Susan Davis (politician)

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Susan Davis
File:Susan Davis Cropped.jpg
Member of the U.S. House of Representatives
from California's 53rd district
Assumed office
January 3, 2003
Preceded by New district
Member of the U.S. House of Representatives
from California's 49th district
In office
January 3, 2001 – January 3, 2003
Preceded by Brian Bilbray
Succeeded by Darrell Issa
Personal details
Born Susan Carol Alpert
(1944-04-13) April 13, 1944 (age 77)
Cambridge, Massachusetts
Spouse(s) Dr. Steven J. Davis
Residence San Diego, California
Alma mater University of California, Berkeley
University of North Carolina, Chapel Hill
Occupation Social worker
Religion Judaism

Susan Carol Alpert Davis (born April 13, 1944) is the U.S. Representative for California's 53rd congressional district, serving since 2001. She is a member of the Democratic Party. The district includes central and eastern portions of the city of San Diego, as well as eastern suburbs such as El Cajon, La Mesa, Spring Valley and Lemon Grove.[1]

Early life, education and career

Davis was born Susan Carol Alpert in Cambridge, Massachusetts, the daughter of Dorothy M. "Dora" (née Wexler) and Dr. George R. Alpert. All of her grandparents were Jewish immigrants from Russia.[2] She has spent most of her life in California. She graduated from the University of California, Berkeley where she was a member of Delta Phi Epsilon sorority.[3] She earned a master's degree in social work from the University of North Carolina at Chapel Hill. Her husband Steve Davis was a doctor in the Air Force during the Vietnam War. After returning to California, she became a social worker in San Diego.[4]

Early political career

Davis was elected to the San Diego School Board in 1983. She served there until 1992, spending eight years of the time as president or vice president of the body. In 1994, she was elected to the California State Assembly, and was reelected in 1996 and 1998. In the Assembly, Davis chaired the Committee on Consumer Protection, Government Efficiency and Economic Development. She authored a state law giving women direct access to their OB/Gyn doctors without requiring a referral from their primary care physicians.

U.S. House of Representatives

Official 109th Congressional photo
Susan Davis marching in the 2014 San Diego LGBT Pride Parade

In 2000, Davis challenged three-term Republican incumbent Brian Bilbray in what was then the 49th District, winning with 50 percent of the vote. Her district was renumbered the 53rd District after the 2000 Census redistricting. She has been reelected six times without much difficulty. She is the first Democrat to represent what is now the 53rd district for more than one term in over half a century. The only other Democrat to represent this district since the Harry Truman administration, Lynn Schenk, was toppled by Bilbray in the 1994 Republican wave.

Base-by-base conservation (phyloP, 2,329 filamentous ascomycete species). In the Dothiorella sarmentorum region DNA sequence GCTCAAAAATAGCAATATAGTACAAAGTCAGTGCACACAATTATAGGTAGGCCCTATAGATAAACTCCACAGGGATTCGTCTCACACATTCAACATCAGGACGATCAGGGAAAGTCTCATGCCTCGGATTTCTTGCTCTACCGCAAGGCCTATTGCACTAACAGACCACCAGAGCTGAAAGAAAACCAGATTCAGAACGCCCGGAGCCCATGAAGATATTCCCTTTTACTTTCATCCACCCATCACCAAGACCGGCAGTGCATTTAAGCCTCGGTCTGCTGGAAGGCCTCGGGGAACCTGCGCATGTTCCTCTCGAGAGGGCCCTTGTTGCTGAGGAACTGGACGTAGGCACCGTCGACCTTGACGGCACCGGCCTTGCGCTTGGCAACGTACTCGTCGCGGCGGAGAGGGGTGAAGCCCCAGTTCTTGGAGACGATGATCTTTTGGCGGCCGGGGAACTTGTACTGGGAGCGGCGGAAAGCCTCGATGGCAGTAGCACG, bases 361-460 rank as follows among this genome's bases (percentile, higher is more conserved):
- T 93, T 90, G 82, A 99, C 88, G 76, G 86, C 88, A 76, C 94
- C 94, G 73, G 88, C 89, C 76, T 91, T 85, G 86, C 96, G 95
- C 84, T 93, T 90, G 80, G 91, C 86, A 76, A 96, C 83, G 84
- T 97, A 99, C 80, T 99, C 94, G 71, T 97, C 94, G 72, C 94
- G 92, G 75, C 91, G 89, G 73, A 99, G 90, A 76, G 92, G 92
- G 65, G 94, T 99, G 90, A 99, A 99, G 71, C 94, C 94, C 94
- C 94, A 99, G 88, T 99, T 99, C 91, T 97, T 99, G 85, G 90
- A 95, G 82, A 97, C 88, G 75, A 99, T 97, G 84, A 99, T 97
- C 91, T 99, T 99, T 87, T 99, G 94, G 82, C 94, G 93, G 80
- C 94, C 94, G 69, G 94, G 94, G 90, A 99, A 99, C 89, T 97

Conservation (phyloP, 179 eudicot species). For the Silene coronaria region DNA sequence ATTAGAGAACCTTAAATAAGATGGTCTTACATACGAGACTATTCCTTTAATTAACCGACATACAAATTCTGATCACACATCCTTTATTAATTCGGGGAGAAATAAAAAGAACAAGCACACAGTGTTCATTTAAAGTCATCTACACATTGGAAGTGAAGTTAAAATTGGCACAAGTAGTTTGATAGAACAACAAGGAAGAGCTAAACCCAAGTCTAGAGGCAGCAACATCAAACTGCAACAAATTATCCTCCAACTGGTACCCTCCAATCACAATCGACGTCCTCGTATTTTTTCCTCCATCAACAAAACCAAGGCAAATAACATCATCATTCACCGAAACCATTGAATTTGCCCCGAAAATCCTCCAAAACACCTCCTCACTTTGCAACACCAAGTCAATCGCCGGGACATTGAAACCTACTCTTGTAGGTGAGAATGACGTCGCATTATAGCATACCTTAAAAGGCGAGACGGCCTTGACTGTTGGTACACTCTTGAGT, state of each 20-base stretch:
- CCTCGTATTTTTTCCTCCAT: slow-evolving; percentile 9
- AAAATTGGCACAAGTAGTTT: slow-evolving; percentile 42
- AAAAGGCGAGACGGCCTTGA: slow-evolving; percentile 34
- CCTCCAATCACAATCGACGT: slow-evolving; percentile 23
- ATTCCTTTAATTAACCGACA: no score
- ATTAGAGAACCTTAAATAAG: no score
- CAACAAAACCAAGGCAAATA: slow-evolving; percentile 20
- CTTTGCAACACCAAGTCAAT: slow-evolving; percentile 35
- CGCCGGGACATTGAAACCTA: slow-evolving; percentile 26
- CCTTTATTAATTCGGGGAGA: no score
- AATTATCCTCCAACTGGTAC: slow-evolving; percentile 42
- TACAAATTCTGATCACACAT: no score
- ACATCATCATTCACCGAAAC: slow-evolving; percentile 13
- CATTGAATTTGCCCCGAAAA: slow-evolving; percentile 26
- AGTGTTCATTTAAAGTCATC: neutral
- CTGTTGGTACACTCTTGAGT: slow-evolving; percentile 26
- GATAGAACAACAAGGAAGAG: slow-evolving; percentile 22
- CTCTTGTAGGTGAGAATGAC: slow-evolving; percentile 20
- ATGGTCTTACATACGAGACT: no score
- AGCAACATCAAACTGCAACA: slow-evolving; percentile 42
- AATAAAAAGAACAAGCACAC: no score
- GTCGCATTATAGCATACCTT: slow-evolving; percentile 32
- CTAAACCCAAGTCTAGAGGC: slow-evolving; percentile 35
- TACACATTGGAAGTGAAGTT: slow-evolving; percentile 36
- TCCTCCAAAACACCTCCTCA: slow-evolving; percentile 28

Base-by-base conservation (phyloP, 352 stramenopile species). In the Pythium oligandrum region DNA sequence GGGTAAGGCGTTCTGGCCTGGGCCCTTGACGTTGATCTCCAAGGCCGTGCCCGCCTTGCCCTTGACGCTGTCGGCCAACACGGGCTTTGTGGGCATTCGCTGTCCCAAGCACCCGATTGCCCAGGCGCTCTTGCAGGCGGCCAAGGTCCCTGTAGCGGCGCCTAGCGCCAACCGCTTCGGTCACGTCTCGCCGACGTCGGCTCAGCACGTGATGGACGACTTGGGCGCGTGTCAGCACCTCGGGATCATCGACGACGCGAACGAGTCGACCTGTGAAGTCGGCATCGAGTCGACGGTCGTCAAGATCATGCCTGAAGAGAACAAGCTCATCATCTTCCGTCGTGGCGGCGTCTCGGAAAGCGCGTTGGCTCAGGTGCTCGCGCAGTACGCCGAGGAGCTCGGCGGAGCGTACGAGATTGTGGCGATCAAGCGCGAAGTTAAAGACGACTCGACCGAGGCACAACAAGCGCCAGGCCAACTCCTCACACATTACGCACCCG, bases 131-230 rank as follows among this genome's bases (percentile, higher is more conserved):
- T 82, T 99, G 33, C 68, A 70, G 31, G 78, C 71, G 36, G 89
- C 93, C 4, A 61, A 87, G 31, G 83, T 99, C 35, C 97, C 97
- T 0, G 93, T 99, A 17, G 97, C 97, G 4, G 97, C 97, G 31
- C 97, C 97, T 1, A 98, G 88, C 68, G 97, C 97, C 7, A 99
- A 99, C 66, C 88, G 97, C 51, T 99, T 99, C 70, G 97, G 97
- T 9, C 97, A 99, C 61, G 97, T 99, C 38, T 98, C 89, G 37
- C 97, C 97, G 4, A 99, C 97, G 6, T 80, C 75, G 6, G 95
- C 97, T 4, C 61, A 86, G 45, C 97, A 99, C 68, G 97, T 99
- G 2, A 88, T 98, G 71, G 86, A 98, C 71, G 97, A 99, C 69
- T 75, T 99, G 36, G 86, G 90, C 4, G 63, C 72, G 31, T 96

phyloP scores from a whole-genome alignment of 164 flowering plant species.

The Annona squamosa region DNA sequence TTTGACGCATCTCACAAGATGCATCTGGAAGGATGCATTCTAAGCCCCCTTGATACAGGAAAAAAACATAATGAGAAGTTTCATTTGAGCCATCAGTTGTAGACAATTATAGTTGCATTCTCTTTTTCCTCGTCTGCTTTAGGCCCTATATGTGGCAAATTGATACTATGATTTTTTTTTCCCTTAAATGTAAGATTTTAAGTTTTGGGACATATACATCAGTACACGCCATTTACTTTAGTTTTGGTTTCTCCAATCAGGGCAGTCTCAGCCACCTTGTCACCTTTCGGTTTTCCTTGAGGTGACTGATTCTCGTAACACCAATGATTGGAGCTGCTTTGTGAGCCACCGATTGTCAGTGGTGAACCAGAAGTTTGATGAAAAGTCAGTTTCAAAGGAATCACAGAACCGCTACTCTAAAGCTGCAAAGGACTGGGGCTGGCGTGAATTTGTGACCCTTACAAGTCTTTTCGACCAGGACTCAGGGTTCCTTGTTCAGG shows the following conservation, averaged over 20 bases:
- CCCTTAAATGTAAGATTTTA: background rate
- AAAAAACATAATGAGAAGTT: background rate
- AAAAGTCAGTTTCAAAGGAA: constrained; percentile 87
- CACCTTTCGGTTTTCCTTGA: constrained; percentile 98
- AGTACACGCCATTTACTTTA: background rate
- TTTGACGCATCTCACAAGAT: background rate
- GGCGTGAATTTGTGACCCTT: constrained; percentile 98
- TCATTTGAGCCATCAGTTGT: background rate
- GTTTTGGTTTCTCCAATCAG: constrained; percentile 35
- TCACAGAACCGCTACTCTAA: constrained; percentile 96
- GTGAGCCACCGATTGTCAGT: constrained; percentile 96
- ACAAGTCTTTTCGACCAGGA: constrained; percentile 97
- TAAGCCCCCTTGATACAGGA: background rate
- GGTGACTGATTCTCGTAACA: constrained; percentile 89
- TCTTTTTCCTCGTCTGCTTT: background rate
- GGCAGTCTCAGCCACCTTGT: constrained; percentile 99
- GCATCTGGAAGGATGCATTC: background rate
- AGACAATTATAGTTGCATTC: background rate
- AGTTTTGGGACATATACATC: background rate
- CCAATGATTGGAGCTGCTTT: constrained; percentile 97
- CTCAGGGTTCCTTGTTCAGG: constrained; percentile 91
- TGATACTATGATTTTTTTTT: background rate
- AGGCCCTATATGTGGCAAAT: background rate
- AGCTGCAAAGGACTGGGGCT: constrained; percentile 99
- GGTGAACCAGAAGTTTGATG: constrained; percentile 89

Davis has introduced a federal version of the California OB/Gyn law she authored at the start of every Congress since she was elected. Provisions of her OB/Gyn bill were included in the health care reform bill enacted into law.

In 2011, Davis voted for the National Defense Authorization Act for Fiscal Year 2012 as part of a controversial provision that allows the government and the military to indefinitely detain American citizens and others without trial.[5]

Davis is a member of the New Democrat Coalition and portrays herself as working across party lines. She serves on the House Armed Services Committee, where she is the ranking member of the Subcommittee on Military Personnel. She also serves on the Education and Workforce Committee and the Committee on House Administration.

In 2012, Davis filed a lawsuit to recover over $150,000 in campaign funds from her former campaign treasurer, Kinde Durkee.[6] Durkee was later sentenced to eight years in prison for fraud after pleading guilty to stealing seven million dollars from more than fifty people.[7]

Earlier photo of Davis

Committee assignments

Caucus memberships

  • Congressional Friends of Animals Caucus
  • Congressional Mental Health Caucus
  • House Mentoring Caucus (Co-Chair)
  • International Conservation Caucus
  • Pro-Choice Caucus
  • Congressional COPD Caucus
  • Congressional EOD Caucus (Co-Chair)

Personal life

Davis and her husband Steve have two children and three grandchildren.


  1. "District 53" (PDF). California Redistricting Commission certified map. Healthy City. Retrieved 5 January 2013.<templatestyles src="Module:Citation/CS1/styles.css"></templatestyles>
  6. McCutcheon, Michael; Barone, Chuck (2013). 2014 Almanac of American Politics. The University of Chicago Press.<templatestyles src="Module:Citation/CS1/styles.css"></templatestyles>
  7. Campaign treasurer get 8 years for fraud

External links

California Assembly
Preceded by
Mike Gotch
California State Assemblywoman, 76th District
Succeeded by
Christine Kehoe
United States House of Representatives
Preceded by
Brian Bilbray
Member of the U.S. House of Representatives
from California's 49th congressional district

Succeeded by
Darrell E. Issa
Preceded by
District Created
Member of the U.S. House of Representatives
from California's 53rd congressional district

Succeeded by
United States order of precedence (ceremonial)
Preceded by
John Culberson
United States Representatives by seniority
Succeeded by
Sam Graves